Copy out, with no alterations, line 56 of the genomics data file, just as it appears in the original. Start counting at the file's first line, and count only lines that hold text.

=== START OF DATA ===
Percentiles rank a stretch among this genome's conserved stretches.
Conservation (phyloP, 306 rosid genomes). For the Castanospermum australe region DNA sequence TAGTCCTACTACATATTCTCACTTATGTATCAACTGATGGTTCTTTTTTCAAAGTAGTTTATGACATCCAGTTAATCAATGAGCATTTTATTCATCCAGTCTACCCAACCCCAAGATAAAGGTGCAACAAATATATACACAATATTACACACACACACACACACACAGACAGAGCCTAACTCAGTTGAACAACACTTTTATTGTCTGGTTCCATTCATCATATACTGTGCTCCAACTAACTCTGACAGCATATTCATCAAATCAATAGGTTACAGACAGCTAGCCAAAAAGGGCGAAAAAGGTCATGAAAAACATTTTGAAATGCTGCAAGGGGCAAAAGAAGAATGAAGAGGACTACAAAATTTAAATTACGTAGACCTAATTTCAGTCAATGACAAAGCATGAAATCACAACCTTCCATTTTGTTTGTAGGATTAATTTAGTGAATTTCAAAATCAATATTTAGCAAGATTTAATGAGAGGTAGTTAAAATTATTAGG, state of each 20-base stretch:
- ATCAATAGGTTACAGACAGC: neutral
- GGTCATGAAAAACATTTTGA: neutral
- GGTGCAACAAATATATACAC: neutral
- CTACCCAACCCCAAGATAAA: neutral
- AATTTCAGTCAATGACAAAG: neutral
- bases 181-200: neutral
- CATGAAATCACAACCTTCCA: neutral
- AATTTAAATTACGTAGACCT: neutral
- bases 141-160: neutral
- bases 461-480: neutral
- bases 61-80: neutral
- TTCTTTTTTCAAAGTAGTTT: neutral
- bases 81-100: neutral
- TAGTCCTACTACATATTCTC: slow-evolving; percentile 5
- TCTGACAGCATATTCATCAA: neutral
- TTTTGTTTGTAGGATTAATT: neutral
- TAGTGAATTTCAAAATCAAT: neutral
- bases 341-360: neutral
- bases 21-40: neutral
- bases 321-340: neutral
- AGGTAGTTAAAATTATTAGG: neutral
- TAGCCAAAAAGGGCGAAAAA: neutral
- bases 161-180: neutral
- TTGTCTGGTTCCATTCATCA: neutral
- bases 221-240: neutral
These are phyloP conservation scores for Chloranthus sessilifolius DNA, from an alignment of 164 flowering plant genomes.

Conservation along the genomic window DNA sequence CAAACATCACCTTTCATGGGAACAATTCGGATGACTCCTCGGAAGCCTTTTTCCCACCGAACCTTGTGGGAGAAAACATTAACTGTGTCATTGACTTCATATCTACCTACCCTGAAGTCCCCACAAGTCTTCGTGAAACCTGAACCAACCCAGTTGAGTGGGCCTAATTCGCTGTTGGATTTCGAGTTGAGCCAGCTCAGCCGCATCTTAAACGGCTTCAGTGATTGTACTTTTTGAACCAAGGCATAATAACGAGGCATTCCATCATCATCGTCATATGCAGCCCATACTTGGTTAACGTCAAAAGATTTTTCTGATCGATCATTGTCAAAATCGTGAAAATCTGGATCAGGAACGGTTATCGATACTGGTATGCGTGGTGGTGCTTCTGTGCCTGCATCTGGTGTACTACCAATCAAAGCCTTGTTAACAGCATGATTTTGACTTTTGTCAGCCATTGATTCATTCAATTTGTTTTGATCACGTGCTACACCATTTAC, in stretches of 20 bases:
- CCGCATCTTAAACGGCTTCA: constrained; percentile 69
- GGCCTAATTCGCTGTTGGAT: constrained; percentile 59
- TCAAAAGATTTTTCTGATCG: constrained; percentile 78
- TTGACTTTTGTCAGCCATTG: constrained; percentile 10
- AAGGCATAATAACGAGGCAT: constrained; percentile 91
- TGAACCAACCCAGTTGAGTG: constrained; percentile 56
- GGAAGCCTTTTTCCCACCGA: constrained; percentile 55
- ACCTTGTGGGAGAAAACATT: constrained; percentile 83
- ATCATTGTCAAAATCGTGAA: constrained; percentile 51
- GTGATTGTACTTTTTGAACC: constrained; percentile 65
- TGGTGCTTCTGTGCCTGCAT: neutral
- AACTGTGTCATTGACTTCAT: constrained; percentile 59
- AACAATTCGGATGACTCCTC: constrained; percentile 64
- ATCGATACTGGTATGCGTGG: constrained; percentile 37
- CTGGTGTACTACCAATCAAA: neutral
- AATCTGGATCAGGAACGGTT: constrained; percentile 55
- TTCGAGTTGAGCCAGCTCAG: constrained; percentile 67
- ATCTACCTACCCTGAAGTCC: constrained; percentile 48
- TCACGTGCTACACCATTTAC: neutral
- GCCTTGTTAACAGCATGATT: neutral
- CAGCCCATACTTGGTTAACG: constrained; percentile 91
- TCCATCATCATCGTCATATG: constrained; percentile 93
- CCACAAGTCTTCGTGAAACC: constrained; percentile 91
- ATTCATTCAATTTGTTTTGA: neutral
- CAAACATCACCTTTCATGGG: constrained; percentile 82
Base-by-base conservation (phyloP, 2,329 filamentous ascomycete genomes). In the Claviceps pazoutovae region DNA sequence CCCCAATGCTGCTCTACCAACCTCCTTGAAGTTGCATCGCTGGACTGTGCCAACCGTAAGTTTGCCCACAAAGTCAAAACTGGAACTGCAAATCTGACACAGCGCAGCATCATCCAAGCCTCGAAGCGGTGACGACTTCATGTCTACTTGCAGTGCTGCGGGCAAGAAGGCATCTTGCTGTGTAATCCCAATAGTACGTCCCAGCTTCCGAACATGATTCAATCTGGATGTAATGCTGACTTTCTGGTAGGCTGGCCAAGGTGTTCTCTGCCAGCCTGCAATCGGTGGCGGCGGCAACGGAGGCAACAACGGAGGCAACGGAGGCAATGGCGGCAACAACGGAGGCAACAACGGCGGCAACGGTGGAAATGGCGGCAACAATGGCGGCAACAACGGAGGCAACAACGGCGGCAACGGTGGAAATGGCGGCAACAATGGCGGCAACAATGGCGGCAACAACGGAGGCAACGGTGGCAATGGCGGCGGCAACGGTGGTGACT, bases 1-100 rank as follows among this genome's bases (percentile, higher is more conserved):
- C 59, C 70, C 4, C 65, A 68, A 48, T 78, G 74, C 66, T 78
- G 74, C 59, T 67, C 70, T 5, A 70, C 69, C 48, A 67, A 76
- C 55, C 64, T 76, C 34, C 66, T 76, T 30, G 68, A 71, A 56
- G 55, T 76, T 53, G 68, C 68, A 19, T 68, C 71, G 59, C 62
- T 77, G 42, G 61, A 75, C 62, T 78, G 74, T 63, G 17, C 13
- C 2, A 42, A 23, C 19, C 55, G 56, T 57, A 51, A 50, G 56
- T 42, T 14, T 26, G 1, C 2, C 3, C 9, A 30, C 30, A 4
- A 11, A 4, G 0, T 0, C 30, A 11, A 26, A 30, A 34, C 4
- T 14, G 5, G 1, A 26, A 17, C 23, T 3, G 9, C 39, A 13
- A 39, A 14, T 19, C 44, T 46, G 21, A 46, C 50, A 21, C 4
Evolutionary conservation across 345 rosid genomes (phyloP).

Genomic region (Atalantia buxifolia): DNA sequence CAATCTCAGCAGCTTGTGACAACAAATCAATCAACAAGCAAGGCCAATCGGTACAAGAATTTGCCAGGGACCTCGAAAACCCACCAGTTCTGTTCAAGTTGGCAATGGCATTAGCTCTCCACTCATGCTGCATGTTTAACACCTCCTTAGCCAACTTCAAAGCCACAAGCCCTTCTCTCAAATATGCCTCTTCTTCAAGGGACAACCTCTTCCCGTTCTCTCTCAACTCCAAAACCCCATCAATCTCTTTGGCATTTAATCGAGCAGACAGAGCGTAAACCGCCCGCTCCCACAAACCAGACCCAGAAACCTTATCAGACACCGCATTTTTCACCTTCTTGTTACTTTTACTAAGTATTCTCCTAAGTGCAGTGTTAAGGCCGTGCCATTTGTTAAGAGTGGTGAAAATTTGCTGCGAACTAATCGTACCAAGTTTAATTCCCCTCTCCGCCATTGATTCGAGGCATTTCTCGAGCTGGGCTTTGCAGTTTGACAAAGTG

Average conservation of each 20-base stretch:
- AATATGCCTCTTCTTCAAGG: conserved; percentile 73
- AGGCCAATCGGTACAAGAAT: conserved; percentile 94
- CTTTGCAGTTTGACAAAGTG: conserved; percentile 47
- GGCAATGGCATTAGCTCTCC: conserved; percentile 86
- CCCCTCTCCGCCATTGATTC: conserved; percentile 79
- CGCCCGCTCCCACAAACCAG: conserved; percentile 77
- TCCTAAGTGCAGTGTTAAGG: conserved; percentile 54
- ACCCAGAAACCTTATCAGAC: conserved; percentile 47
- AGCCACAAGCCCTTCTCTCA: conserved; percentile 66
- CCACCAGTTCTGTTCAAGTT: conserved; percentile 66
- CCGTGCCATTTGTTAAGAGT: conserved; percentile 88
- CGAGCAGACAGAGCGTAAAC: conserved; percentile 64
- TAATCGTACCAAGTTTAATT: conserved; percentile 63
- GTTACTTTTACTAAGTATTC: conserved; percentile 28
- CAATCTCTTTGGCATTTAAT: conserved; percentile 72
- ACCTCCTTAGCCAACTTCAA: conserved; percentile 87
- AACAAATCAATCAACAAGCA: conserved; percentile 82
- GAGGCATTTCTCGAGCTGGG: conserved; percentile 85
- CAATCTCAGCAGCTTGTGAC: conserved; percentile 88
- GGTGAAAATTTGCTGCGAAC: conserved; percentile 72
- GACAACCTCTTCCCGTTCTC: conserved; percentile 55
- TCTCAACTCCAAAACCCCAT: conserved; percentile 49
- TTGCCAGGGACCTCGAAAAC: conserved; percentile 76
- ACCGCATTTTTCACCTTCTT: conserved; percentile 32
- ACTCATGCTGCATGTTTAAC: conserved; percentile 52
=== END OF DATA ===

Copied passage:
- C 59, C 70, C 4, C 65, A 68, A 48, T 78, G 74, C 66, T 78